Restaurant complaint No-Nos

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Social media has been grasped enthusiastically by both restaurant owners and restaurant goers alike. Twitter can be an amazing tool with establishments using it to fill late-cancelled tables and customers seeking recommendations.

But it is also offering an instant and immediate way to complain about a restaurant, which some owners are finding hard to manage.

Are the complaints always fair? Reading the reviews on Food24 makes you realise there are some absolute shockers of restaurants out there without a doubt, but equally so – some of the things I see people complaining about are just ridiculous.

I think we can all recognise bad behaviour on the part of restaurants, but here are 5 customer complaints which I think are simply out of order.

“The menu is boring”
Firstly – did you do your homework and check out the menu beforehand? No? Why not? Most restaurants these days have their menu online on one site or another and it’s simply lazy not to find out if it’s the type of food you like. Secondly – this is just too personal to be a complaint. One person’s boring is another’s comfort zone.

“They don’t allow corkage”
Corkage is not a right. No restaurant has to allow you to bring your own wine, they do it as a service that is charged for like anything else.

“My well-done steak was dry”
Oh puh-leeeze! I know some restaurants that won’t even do a well-done steak because it is virtually impossible for it not to dry out as it’s cooked – especially in a busy kitchen where the chef cannot stand and watch it all the time. Keep well-done steaks for your own kitchen at home and order something else.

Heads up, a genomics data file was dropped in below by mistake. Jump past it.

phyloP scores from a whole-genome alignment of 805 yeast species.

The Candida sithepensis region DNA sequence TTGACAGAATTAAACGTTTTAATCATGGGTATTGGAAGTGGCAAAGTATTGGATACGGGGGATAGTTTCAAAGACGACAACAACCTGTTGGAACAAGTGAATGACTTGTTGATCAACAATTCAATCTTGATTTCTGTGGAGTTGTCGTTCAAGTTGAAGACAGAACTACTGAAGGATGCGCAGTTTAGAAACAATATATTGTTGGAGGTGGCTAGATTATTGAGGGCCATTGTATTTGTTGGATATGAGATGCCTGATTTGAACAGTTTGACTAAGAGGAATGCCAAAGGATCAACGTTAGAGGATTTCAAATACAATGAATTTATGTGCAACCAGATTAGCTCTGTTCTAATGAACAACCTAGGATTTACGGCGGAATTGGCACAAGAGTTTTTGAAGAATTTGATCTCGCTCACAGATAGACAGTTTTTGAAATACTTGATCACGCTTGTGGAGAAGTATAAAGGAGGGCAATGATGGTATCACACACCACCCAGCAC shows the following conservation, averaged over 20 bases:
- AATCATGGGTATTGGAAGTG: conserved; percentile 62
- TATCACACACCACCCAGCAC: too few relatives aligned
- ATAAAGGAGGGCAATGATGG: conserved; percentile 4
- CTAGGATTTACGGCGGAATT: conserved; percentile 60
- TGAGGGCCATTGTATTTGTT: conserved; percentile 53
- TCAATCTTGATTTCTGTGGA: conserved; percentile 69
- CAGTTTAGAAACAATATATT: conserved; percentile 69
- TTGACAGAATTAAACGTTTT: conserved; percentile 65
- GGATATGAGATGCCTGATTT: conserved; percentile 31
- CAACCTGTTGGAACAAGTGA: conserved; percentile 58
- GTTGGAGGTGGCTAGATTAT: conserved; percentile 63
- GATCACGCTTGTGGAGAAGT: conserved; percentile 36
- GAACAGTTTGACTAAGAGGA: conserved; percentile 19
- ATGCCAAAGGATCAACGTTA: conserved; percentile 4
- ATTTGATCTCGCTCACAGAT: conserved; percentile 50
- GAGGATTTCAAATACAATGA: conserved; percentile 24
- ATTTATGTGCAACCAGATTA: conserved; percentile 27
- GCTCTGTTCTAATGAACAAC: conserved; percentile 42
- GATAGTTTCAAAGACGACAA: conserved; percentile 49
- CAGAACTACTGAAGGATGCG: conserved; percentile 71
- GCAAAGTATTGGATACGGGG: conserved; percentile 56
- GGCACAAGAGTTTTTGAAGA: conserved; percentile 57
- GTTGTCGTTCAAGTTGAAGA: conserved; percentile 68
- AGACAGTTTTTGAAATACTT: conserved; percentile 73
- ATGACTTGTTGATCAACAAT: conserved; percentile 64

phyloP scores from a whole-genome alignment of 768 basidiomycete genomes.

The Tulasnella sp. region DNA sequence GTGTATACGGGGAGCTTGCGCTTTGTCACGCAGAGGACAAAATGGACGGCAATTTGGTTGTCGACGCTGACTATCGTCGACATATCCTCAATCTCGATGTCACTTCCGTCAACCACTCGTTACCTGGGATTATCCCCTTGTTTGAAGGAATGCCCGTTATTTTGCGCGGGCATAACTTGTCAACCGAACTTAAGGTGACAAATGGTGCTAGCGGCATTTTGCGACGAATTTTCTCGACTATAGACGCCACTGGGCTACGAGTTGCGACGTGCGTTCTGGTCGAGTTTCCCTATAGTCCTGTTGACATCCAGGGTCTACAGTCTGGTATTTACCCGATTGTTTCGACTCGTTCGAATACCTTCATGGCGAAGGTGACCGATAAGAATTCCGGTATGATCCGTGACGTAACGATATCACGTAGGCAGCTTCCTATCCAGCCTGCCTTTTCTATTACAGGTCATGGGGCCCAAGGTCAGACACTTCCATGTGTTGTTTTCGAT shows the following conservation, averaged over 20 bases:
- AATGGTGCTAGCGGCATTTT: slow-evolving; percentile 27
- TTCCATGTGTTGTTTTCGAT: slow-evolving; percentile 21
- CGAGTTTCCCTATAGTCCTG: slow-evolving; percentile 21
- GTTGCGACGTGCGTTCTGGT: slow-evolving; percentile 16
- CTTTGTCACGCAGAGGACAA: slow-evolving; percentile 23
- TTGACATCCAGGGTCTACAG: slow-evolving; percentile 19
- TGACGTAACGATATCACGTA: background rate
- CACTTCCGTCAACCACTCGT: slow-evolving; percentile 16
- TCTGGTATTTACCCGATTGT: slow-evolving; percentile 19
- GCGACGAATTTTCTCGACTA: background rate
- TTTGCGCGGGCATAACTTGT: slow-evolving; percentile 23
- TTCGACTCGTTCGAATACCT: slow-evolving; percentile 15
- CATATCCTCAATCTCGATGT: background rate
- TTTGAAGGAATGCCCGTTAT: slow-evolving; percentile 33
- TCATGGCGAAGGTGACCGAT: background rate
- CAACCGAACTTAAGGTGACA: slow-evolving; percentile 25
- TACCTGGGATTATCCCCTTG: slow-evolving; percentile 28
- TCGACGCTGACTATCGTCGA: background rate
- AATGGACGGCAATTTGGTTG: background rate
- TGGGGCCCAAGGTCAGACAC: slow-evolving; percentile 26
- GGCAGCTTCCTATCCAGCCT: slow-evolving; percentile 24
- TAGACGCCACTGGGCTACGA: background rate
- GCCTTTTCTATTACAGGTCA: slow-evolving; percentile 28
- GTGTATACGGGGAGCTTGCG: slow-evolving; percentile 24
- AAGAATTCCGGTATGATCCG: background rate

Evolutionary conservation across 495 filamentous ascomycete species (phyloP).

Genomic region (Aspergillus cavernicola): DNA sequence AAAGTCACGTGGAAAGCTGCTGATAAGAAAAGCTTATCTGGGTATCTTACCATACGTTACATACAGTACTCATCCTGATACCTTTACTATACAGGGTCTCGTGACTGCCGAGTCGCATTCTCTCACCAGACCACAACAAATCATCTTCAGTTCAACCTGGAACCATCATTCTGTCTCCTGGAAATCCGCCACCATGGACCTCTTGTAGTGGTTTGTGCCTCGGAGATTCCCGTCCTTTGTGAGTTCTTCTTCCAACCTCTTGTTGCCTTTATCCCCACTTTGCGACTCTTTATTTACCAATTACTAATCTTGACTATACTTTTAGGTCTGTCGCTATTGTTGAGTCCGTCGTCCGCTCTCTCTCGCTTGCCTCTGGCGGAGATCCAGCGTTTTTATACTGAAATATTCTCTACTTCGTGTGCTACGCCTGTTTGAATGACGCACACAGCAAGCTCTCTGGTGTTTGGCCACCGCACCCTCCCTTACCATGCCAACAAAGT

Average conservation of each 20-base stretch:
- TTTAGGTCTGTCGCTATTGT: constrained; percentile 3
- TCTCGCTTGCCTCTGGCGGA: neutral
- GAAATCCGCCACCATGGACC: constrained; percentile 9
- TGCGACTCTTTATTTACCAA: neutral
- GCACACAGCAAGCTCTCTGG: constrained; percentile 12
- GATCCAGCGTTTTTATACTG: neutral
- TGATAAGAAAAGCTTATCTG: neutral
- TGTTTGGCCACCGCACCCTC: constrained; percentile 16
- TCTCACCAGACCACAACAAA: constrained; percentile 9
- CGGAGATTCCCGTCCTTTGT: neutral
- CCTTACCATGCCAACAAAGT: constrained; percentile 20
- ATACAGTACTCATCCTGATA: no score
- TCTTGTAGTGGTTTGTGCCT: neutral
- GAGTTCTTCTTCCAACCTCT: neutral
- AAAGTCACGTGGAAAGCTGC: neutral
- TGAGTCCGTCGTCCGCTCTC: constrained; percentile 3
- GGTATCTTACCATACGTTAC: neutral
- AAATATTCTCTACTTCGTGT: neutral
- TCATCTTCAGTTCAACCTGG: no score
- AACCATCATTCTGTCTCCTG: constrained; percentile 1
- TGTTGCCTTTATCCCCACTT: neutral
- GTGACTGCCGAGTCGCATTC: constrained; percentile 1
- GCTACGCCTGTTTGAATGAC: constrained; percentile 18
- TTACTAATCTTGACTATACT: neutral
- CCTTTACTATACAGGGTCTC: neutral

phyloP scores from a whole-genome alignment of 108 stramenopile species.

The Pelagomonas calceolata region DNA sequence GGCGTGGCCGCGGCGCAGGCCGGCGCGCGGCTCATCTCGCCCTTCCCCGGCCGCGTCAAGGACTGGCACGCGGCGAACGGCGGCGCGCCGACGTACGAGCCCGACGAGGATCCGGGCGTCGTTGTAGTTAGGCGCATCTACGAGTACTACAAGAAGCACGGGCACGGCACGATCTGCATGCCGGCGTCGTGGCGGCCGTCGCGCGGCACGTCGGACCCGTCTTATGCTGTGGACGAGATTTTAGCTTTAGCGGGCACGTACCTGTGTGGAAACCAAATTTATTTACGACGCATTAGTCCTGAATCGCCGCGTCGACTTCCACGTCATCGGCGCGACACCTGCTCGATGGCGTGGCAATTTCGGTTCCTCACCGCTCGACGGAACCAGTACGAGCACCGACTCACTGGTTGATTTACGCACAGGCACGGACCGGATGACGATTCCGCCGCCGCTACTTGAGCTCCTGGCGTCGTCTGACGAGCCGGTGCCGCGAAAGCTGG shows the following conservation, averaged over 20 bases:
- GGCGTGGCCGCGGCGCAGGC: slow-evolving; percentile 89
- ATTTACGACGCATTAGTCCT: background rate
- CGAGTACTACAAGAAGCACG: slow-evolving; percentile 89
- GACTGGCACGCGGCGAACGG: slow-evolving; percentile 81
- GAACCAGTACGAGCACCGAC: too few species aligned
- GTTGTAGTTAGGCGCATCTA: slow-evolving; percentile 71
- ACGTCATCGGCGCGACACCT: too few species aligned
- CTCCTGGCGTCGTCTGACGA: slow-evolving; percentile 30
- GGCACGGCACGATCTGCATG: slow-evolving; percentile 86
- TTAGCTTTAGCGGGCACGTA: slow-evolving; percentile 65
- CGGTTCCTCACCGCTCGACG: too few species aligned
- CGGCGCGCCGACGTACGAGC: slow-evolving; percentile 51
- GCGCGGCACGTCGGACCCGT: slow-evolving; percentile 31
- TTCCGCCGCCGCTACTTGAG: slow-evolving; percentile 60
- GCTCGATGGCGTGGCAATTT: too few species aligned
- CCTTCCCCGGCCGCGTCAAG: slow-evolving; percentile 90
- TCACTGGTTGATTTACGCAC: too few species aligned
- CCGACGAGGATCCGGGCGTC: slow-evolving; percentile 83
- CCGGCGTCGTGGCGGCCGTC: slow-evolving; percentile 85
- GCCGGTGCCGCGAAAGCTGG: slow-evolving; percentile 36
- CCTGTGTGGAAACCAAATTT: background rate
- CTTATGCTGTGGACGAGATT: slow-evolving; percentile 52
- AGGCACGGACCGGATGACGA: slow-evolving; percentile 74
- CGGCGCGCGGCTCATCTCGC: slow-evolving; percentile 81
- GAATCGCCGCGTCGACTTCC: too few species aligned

“They wouldn’t let me change the halloumi for feta”
Well why should they? The chef designed the dish, costed it, taught the kitchen brigade how to make it and timed its preparation – and now you want him to change it? Yes – sometimes it can be done and that’s great, but if a restaurant says no then it’s probably for a good reason and this isn’t a legitimate cause for complaint.

“Service was ridiculously slow”
Okay – sometimes this is a genuine reason to complain. But before you do – ask yourself these questions. Did I arrive at the time I booked?  When the waiter came to get the order, did we give it to him or were we so busy chatting that we sent him away until later? Did we listen as he told us the specials? Did we add on a couple of dishes later?

If you can honestly, hand on heart, say that nothing you did impacted on the service and you still waited 2 hours between starters and mains, then by all means complain.

What do you think? Fair or unfair? Is there anything else that people shouldn’t complain about?

Let us know by tweeting us @food24 or emailing us on



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